Vaginal Atrophy

Young woman cover her vagina with her palms

Vaginal atrophy can be addressed at Partners in Pelvic Health with a new laser machine called the Monalisa Touch. The Monalisa Touch is a device only used at gynecological offices such as Partners in Pelvic Health and can be a great way for patients to restore vaginal health with CO2 laser energy. Patients can have this procedure performed without anesthetics, pain, or unwanted side effects, making it a popular choice for those who are interested in improving their gynecological health in a way that is not invasive or uncomfortable.

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Monalisa Touch Banner Vaginal atrophy is a gynecological condition that is characterized by the thinning and inflammation of the vaginal walls along with vaginal dryness. This occurs during breastfeeding, menopause, or with a loss of estrogen. In fact, over half of the women who are postmenopausal may develop this condition. It can cause discomfort during intercourse and the reduced estrogen levels may result in a number of changes to the body. Patients with vaginal atrophy can seek medical assistance in reducing the symptoms and improving their sexual relationships.

Symptoms of vaginal atrophy include:

  • Burning and irritation
  • Painful sexual intercourse
  • Decreased sex drive
  • Light bleeding after penetration
  • Discomfort during urination
  • Urgent urination
  • Chronic urinary tract infections
  • Itching
  • Vaginal discharge
  • Decreased natural lubrication during sex
  • Tightening of the vaginal canal
  • Overall vaginal dryness

The primary cause of vaginal atrophy is a drop in estrogen levels. When less estrogen is produced, the tissues of the vagina become thinner and less elastic, resulting in dryness and fragile tissues. Reasons for a drop in estrogen may include breastfeeding, pelvic radiation (cancer treatments), menopause, perimenopause, and the removal of the ovaries.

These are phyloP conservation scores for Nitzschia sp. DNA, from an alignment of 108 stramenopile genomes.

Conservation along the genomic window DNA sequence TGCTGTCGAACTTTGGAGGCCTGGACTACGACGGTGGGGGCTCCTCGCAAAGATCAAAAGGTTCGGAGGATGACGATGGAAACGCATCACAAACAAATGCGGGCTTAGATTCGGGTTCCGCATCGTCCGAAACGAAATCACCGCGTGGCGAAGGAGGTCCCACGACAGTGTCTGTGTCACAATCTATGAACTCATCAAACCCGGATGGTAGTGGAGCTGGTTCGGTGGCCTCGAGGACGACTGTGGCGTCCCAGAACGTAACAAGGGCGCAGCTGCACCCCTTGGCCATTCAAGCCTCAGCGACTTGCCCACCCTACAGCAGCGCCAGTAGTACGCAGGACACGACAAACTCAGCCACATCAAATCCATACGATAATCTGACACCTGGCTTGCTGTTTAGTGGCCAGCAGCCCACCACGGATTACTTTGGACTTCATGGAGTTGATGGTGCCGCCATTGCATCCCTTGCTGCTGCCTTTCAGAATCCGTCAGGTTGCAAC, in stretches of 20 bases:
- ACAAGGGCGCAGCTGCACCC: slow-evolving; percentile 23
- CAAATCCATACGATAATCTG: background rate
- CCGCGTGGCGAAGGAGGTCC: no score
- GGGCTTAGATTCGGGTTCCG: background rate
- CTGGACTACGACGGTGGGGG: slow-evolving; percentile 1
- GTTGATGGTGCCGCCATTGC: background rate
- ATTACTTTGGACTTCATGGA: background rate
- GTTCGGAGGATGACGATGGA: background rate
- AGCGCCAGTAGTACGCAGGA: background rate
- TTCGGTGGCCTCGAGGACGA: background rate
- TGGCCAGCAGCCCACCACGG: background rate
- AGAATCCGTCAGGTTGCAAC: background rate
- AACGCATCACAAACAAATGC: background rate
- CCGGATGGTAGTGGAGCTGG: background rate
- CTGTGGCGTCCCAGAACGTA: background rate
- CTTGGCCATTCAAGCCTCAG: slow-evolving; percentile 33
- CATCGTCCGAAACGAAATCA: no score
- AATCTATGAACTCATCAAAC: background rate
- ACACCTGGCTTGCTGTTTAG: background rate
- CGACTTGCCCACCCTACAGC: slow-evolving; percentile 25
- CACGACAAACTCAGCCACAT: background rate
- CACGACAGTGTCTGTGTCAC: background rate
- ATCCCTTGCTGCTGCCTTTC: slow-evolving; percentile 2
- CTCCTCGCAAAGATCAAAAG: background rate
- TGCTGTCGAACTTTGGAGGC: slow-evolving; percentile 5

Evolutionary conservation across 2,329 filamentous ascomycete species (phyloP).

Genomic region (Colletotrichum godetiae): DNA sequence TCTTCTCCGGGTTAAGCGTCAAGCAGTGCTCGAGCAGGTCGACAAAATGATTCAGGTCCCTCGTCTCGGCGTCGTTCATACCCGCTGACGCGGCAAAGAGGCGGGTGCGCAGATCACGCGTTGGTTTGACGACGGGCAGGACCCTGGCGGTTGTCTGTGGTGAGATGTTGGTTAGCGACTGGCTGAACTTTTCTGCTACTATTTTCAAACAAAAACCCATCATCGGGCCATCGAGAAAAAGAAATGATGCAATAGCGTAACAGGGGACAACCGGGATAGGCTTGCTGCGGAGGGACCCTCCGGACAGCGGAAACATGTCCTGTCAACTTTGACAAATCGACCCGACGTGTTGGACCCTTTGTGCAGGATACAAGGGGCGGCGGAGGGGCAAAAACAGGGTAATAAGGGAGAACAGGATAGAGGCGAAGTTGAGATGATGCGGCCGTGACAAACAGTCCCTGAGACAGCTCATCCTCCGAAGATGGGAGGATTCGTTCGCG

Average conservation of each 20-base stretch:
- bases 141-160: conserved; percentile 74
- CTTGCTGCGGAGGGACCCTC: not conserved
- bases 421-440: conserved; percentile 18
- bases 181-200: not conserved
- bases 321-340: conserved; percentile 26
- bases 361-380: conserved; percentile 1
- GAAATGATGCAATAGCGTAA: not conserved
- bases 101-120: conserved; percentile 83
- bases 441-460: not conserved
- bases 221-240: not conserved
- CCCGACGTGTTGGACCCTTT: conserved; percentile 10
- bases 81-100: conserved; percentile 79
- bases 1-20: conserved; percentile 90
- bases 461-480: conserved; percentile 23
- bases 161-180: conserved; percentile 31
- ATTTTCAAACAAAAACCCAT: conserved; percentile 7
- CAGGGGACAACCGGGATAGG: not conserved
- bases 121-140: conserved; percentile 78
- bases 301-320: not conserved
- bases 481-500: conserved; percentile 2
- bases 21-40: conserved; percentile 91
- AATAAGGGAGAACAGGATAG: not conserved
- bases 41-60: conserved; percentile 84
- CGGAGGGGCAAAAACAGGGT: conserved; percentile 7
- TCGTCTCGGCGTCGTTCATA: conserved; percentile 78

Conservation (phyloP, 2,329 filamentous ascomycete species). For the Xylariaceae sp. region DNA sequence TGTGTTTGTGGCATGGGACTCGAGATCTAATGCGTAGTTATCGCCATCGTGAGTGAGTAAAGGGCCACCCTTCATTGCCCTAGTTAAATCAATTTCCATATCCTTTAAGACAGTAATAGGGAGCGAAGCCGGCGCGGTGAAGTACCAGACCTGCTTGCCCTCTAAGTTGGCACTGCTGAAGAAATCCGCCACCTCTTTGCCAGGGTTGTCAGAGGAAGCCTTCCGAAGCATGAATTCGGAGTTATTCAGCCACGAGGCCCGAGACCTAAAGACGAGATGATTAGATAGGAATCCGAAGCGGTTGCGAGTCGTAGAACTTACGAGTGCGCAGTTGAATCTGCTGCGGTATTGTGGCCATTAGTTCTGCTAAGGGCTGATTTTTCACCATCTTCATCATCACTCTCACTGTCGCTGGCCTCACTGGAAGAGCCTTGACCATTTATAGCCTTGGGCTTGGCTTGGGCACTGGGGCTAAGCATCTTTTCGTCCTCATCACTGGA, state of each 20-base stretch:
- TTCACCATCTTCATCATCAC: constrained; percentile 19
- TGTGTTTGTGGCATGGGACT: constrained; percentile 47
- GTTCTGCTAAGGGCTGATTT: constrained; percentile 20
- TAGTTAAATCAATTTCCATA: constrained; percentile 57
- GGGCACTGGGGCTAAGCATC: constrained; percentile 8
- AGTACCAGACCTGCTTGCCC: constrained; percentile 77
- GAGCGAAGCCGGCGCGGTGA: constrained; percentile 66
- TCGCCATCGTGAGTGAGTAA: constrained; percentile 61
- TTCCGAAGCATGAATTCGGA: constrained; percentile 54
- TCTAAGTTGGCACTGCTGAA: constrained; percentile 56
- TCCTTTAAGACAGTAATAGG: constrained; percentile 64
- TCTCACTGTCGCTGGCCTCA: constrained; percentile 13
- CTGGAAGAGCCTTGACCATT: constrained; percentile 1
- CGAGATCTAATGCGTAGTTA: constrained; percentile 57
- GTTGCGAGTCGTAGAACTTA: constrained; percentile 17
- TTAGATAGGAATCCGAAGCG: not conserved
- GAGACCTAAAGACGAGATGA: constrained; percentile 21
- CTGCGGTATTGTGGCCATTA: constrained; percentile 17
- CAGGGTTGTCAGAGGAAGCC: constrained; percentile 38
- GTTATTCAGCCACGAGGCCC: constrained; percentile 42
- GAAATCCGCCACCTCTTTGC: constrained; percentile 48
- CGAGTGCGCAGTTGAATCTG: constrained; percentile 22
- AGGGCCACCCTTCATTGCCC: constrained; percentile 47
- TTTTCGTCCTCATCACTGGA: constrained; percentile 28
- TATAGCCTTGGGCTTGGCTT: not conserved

Lifestyle factors that may increase one’s risk for vaginal atrophy include smokers and those who have not had sexual activity or vaginal births. Sexual activity is actually a benefit to reducing one’s risk as the blood flow increase can assist in elasticity of the vaginal tissues and help keep the vaginal muscles strong.

It is important to seek treatment for vaginal atrophy, as it can lead to an increased risk of vaginal infections, urinary tract infections, incontinence, and changes to one’s relationship with their partner due to decreased interest in sexual activity. Treatment can be started once a diagnosis has been made. This requires Dr. Gandhi of Partners in Pelvic Health North Shore Urogynecology to perform a physical examination. A pelvic exam, urine test, acid balance test, and hormone testing may also be completed to ensure proper diagnosis of the condition and confirm lowered estrogen levels as the culprit. Typical treatment includes estrogen creams and oral medication, lubricants during sexual activities, and other therapies as recommended by Dr. Gandhi.